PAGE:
IRAN accused world powers yesterday of creating "a difficult atmosphere" hindering talks on its atomic energy programme, signalling a snag in diplomacy to ease a stand-off over fears of a covert Iranian effort to develop nuclear bombs.

The nub of the dispute was not immediately clear as the high-stakes negotiations in pursuit of a framework deal to stop a feared drift towards a new Middle East war went into a second day in the Iraqi capital Baghdad.

But Iran had served notice that it wanted immediate relief from economic sanctions as part of any deal to stop higher-grade uranium enrichment, a pathway to nuclear arms, whereas Western powers insisted Tehran must first shut it down.

Washington voiced cautious hope on Wednesday that Iran was finally engaging the powers on detailed, transparent ways of proving its nuclear work, after years of secrecy and evasions of United Nations investigations, would be for peaceful purposes only.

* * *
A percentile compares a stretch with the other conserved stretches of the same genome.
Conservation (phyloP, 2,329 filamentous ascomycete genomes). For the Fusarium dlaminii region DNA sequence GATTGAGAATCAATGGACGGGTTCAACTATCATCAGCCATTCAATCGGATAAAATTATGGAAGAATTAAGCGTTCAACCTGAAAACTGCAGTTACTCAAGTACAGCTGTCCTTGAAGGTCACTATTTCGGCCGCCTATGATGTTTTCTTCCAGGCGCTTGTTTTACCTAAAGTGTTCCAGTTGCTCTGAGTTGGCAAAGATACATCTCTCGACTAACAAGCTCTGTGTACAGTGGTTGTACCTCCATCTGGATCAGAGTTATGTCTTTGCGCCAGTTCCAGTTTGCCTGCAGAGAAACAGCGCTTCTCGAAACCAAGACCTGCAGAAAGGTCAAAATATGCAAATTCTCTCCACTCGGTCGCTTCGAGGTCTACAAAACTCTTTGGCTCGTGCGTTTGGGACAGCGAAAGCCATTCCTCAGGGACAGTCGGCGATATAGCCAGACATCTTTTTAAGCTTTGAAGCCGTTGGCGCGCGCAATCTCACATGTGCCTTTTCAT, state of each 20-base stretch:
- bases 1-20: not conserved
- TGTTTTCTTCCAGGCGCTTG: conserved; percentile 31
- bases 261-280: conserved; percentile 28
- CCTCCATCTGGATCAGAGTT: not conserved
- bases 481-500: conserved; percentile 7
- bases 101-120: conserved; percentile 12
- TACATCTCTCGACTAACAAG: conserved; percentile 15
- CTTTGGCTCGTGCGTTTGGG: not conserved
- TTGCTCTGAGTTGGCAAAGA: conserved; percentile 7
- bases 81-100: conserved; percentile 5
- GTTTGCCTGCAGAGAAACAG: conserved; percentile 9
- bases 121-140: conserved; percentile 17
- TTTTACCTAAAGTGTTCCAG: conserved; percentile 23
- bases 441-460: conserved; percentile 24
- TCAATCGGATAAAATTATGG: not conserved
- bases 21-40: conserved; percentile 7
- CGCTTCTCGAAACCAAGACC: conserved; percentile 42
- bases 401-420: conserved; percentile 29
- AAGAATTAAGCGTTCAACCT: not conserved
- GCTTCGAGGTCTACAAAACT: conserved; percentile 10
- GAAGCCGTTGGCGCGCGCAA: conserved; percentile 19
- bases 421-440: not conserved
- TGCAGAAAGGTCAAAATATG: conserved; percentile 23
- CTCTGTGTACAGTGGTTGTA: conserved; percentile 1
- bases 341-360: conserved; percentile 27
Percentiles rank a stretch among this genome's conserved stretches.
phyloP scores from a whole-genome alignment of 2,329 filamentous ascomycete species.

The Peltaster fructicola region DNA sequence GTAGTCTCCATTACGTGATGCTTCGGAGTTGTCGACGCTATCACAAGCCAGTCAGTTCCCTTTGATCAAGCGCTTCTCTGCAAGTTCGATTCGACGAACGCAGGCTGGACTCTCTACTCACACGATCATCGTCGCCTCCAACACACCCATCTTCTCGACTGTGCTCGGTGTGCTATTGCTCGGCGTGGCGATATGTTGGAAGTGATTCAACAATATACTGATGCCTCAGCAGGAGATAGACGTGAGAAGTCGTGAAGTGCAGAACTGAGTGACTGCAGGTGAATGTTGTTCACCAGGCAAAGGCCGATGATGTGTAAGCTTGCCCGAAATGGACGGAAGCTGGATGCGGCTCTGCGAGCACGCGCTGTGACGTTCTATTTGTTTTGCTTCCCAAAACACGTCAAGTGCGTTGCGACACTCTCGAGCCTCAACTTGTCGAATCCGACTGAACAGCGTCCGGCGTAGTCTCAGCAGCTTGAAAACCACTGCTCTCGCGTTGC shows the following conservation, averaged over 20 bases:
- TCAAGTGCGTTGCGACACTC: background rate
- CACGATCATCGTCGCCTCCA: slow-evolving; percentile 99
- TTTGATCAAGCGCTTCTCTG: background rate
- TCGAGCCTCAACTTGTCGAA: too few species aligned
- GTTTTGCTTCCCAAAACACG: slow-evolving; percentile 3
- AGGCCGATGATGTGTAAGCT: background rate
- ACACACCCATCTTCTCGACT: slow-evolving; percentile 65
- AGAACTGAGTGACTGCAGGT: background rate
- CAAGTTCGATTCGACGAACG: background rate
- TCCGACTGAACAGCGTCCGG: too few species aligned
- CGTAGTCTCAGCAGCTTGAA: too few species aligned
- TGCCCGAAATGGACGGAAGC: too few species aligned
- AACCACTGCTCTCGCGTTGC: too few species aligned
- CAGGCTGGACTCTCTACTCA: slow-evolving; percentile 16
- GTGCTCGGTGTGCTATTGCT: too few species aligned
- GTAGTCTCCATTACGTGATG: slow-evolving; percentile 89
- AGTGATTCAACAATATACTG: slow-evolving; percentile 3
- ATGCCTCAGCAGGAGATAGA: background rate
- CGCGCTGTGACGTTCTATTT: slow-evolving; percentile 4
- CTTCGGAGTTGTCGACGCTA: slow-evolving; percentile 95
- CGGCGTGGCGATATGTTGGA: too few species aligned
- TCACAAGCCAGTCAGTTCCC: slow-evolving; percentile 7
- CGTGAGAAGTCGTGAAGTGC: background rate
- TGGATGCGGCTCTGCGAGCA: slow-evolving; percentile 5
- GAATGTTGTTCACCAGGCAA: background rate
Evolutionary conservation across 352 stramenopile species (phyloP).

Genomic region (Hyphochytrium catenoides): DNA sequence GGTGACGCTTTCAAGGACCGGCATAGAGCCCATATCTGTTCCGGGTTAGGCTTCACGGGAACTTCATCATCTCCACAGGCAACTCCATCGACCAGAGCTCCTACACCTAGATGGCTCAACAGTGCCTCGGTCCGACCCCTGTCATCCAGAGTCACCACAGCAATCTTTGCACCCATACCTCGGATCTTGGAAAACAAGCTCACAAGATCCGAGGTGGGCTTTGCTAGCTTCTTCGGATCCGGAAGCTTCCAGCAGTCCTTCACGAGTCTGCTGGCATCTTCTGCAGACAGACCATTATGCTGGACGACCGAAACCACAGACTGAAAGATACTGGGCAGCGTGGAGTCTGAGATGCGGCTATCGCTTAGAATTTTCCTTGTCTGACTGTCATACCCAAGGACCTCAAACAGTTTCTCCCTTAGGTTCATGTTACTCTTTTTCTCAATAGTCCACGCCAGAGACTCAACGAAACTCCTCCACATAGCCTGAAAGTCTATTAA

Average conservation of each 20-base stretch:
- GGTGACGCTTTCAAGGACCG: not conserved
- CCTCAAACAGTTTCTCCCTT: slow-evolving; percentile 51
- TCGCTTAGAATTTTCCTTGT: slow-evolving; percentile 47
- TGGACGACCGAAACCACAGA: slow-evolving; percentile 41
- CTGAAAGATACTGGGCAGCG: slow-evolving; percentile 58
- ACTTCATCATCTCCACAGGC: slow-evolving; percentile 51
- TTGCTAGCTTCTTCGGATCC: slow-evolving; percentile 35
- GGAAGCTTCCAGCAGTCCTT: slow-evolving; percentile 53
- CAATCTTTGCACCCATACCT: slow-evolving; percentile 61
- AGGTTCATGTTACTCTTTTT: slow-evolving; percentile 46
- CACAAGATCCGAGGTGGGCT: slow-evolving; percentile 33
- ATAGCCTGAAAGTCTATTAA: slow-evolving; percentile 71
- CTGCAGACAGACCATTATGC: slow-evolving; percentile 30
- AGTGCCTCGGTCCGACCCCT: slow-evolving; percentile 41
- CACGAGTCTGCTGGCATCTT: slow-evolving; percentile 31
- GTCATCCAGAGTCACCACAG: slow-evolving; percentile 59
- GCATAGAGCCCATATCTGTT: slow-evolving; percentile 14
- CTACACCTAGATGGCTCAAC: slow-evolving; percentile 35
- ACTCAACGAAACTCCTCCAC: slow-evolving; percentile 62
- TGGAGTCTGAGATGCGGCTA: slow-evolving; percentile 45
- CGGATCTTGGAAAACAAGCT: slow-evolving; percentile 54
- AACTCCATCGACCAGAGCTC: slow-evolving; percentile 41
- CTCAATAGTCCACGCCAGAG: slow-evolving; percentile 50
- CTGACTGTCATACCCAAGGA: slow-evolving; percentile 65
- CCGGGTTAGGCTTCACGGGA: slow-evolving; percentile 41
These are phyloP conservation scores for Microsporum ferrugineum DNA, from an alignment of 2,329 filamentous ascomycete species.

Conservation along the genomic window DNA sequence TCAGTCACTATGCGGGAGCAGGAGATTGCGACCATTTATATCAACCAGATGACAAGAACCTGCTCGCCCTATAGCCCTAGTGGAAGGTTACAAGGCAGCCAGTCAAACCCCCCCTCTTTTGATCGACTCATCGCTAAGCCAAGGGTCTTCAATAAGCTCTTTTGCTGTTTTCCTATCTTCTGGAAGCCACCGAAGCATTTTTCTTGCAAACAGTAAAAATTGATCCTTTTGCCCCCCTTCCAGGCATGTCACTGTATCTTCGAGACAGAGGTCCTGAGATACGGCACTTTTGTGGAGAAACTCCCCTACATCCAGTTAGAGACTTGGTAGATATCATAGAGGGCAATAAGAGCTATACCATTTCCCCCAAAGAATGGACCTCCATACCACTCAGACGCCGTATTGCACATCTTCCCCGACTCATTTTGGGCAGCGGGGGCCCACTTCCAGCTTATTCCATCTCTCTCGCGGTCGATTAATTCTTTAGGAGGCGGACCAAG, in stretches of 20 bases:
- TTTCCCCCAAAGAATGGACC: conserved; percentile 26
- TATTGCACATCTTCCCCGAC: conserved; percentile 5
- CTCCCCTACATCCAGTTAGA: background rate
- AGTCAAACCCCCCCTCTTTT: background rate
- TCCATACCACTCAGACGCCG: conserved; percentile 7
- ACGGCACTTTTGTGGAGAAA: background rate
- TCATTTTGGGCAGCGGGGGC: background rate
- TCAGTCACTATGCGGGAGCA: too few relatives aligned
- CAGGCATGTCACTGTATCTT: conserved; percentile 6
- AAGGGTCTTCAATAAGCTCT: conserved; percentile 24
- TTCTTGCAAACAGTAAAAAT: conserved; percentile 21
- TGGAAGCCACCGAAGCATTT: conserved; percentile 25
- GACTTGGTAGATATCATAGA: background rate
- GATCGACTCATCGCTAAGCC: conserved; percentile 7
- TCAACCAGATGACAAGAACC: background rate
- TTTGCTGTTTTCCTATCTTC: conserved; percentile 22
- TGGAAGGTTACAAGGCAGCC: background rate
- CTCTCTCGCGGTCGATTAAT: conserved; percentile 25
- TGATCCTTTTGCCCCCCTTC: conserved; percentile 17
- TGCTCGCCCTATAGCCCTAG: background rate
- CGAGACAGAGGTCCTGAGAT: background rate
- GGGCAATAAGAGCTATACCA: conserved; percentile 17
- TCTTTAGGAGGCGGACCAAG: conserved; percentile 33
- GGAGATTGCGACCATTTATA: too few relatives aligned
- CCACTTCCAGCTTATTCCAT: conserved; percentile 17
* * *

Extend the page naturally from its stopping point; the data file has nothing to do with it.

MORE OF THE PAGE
European Union foreign policy chief Catherine Ashton, heading the powers' delegation in Baghdad, met her Iranian counterpart yesterday before the two sides resumed a full plenary session, a Western diplomat said.

However, an Iranian delegate poured cold water on suggestions from Western diplomats that the two sides appeared to be finding common ground on proposals for an outline deal.